London’s office market is reshaping the city and the way people experience the workplace

2024: The year of connectivity, collaboration, and culture for workplace trends and changes in London's office marketLondon’s office market continues to adapt to evolving workforce demands. The normalisation of hybrid and flexible working since the pandemic remains the biggest cultural shift that the office sector has witnessed in decades. In addition to the rise in demand for quality-as-a-must in 2023, collaboration, culture, and connectivity will lead the charge for office space trends in the year ahead.

Most people rightfully take 2019 as a defining line in the sand moment for the UK, comparing life before Covid to now, and the flexible workspace industry is no exception. The long road to economic recovery after multiple lockdowns shaped 2022, in which ‘long’ became the de facto word for the industry seeing little change in capital values for commercial real estate, including office space, in 2023 after a fall of nearly 20 percent in the latter half of 2022 (CBRE). 2023 became the year of stability as our new normal bedded into workplace life. Looking to 2024, it is likely that we will continue to see market disruptors shape the trajectory of office leasing, as operators look to capitalise on this stabilisation, expanding their flexible offering amidst rising demand.

We anticipate a steady incline in businesses leasing flexible workspaces throughout 2024. Cushman & Wakefield has forecast approximately 8.5 million sq ft in Central London office lettings for the year ahead, which the firm has described as a “normalised pattern” indicating an evolution of the market. As companies aim to set themselves apart in an increasingly crowded market, distinct leaders are poised to emerge.

[perfectpullquote align=”right” bordertop=”false” cite=”” link=”” color=”” class=”” size=””]With an ever-growing spotlight on employee experience, 2024 will also be the year for flexibility, as well as quality[/perfectpullquote]

The value placed on offices’ ‘human’ elements persist. Our latest research found that of 10 criteria, connecting in-person remains essential and the most valued part of office life, with nearly half respondents rating social interactions as the top workplace benefit (45 percent). This was closely followed by 43 percent pointing to better collaboration on projects, and 36 percent citing easier face-to-face meetings. These results reaffirm the value of high quality, physical office spaces, showing their continued relevance in fostering human connections and creativity.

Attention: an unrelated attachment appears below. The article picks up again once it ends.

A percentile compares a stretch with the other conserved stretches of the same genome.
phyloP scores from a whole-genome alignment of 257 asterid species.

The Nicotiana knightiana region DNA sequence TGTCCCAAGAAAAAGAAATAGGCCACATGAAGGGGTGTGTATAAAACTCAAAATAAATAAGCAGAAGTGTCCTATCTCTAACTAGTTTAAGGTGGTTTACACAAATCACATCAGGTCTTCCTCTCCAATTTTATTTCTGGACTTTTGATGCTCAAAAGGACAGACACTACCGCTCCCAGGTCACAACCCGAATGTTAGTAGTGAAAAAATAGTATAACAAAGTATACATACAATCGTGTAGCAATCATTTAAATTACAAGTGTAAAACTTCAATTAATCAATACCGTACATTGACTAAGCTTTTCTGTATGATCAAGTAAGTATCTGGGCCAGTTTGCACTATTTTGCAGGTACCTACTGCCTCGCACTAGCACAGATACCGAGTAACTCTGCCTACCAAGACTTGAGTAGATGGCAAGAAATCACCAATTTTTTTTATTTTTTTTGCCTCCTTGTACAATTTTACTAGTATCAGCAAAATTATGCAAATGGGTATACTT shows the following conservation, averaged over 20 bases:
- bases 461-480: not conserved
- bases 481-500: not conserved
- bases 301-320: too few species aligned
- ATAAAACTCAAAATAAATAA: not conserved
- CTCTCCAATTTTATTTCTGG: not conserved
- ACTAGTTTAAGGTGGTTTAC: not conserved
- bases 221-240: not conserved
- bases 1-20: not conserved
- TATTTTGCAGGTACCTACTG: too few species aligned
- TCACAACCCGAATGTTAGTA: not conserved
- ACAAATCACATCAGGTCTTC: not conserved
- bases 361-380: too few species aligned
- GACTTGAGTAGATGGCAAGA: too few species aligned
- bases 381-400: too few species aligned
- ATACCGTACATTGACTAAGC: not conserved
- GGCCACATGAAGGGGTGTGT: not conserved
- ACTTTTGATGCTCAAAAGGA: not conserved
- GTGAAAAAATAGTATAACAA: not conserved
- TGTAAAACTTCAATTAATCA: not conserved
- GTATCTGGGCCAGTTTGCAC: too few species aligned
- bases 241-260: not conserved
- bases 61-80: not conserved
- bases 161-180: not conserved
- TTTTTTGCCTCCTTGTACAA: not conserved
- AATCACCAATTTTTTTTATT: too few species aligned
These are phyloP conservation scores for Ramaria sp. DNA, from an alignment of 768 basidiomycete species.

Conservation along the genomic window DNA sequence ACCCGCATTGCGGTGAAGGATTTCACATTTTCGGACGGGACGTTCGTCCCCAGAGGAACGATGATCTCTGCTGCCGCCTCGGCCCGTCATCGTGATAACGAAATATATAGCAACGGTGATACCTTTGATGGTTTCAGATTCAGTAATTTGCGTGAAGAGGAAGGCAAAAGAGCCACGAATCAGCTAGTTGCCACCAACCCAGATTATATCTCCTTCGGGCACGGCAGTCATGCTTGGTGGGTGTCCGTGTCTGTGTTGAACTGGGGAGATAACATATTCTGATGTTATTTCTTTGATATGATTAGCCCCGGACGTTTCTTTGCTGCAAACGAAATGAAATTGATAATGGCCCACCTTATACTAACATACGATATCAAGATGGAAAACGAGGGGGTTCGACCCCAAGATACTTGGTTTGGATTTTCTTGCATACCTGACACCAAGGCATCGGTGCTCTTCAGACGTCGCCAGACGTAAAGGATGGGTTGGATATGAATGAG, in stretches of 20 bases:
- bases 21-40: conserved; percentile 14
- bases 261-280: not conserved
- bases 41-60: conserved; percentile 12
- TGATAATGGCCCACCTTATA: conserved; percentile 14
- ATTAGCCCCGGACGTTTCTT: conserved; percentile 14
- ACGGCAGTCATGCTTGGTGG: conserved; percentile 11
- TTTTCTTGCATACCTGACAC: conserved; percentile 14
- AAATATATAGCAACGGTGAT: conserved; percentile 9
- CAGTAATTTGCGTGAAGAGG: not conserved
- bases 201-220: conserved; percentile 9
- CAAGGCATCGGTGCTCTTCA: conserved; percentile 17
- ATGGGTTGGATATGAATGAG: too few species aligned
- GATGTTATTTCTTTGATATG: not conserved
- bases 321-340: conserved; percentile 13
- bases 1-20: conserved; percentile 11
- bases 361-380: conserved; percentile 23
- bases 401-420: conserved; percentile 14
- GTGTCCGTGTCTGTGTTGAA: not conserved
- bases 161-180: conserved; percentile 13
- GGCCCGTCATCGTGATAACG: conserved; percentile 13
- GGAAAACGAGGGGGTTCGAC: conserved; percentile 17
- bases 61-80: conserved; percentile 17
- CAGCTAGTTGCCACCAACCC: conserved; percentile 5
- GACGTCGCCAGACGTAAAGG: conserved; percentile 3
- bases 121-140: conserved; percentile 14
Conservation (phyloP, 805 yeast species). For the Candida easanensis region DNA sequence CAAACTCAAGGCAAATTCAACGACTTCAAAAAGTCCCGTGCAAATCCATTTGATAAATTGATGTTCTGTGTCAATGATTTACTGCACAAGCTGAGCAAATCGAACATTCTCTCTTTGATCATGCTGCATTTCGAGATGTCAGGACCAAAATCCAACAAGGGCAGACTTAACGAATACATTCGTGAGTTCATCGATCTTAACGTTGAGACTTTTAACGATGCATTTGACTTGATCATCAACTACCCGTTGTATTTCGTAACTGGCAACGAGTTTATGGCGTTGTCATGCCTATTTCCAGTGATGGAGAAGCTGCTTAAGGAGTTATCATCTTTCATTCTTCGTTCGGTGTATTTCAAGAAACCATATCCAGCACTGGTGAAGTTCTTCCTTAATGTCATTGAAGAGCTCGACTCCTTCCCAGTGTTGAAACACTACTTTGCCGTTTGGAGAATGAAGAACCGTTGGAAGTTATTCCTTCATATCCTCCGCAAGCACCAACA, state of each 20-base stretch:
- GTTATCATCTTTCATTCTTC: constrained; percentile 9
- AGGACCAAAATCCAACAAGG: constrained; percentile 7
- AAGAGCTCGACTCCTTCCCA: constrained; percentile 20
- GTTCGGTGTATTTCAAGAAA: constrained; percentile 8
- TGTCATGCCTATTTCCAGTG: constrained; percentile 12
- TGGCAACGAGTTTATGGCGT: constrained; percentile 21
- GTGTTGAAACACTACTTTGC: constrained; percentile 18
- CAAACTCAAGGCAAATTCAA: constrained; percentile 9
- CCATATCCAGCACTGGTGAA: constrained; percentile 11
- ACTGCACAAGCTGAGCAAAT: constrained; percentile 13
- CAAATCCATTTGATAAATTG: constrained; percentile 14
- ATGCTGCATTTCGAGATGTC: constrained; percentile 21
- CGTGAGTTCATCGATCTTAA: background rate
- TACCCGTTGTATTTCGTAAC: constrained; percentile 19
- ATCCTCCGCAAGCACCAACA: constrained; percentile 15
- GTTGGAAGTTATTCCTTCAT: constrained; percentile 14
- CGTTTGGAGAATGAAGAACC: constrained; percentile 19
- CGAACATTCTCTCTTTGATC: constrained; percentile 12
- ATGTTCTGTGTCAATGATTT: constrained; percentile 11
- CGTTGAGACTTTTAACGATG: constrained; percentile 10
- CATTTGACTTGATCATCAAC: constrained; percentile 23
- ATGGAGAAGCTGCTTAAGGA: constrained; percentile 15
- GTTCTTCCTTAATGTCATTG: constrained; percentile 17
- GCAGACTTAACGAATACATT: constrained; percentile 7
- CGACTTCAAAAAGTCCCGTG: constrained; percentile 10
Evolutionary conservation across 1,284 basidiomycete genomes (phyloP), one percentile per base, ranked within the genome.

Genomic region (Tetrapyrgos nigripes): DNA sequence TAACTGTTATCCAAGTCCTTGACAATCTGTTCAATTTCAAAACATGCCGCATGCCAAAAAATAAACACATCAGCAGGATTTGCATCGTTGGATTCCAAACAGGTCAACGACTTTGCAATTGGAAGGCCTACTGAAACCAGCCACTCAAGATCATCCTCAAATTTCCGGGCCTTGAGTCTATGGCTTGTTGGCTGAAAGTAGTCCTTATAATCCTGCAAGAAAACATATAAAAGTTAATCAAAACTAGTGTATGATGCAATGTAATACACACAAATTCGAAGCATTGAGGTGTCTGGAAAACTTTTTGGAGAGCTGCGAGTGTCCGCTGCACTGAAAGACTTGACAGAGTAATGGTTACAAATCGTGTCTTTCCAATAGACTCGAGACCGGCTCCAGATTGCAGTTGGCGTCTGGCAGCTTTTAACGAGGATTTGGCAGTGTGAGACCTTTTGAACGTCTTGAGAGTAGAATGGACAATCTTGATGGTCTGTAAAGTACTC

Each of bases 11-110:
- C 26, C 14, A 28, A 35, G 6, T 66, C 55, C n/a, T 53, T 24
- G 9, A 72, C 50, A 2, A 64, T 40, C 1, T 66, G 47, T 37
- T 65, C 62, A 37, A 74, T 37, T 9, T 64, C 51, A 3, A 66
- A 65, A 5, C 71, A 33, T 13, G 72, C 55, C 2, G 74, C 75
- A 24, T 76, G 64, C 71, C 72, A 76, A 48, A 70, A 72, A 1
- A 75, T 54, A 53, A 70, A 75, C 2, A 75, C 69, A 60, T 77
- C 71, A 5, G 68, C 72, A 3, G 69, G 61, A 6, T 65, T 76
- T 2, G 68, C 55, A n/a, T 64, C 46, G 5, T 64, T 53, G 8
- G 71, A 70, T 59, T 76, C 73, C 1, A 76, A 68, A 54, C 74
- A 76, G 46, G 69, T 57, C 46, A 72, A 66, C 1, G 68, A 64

With an ever-growing spotlight on employee experience, 2024 will also be the year for flexibility, as well as quality. Flex space allows businesses to dictate their own culture, ensuring employee, colleague, and client experiences align with their brand and business values, with the unique ability to adapt and evolve over time. Further, the Employment Rights Bill on flexible working reached royal assent earlier this year and will come into action from Spring 2024. This could make it even harder for businesses to plan ahead and assess utilisation rates of their office space, making flex space a ready-made solution. With a growing appreciation for the benefits of flex space among occupiers as an addition to traditional leasehold acquisitions, we are likely to see more businesses scale up at peak times or when short term growth requires more space, which is particularly important for start-up or scale-up businesses.

Demand for coveted Grade A office space will be another continuing trend in 2024, with reports from industry leaders such as JLL emphasising share of Grade A leasing up 10 percent versus pre-pandemic levels. Continued interest in these high calibre spaces plays into the broader need for office space to appeal to employees’ needs, whether that’s greater connectivity, higher quality facilities, amenity-rich locations, or commitment to sustainable spaces, with employers finding themselves under more pressure than ever to deliver in order to attract the top talent.  Flexible workspace providers will need to continue improving offices, along with the wider office sector, to stay competitive and relevant. Striving to deliver optimal office quality will play a critical role for 2024.

Along with improved employee facilities, ESG reporting and responding to tighter MEES regulations is no longer a nice to have, but a necessity for businesses. The spotlight on sustainability has already prompted a surge in office refurbishments according to Deloitte’s London Office Crane Survey, indicating a collective industry endeavour toward a more sustainable, future-ready office landscape. Commercially, this will play a significant role for occupancy rates, with Savills reporting that 52 percent of London office take-up in 2022 and 2023 was of buildings rated BREEAM Excellent or Outstanding. Building owners are now racing to outpace obsolescence.

Overall, the horizon of London’s office market in 2024 will be defined by quality. With hybrid here to stay, the future of the office remains rooted in flexibility. Yet in an ever competitive market, those businesses which best incorporate high calibre office spaces into their portfolio will position themselves for success. Flexible operators hold the key to driving forwards new standards in what quality means, with premium connectivity, collaborative environments, and business culture high on the agenda.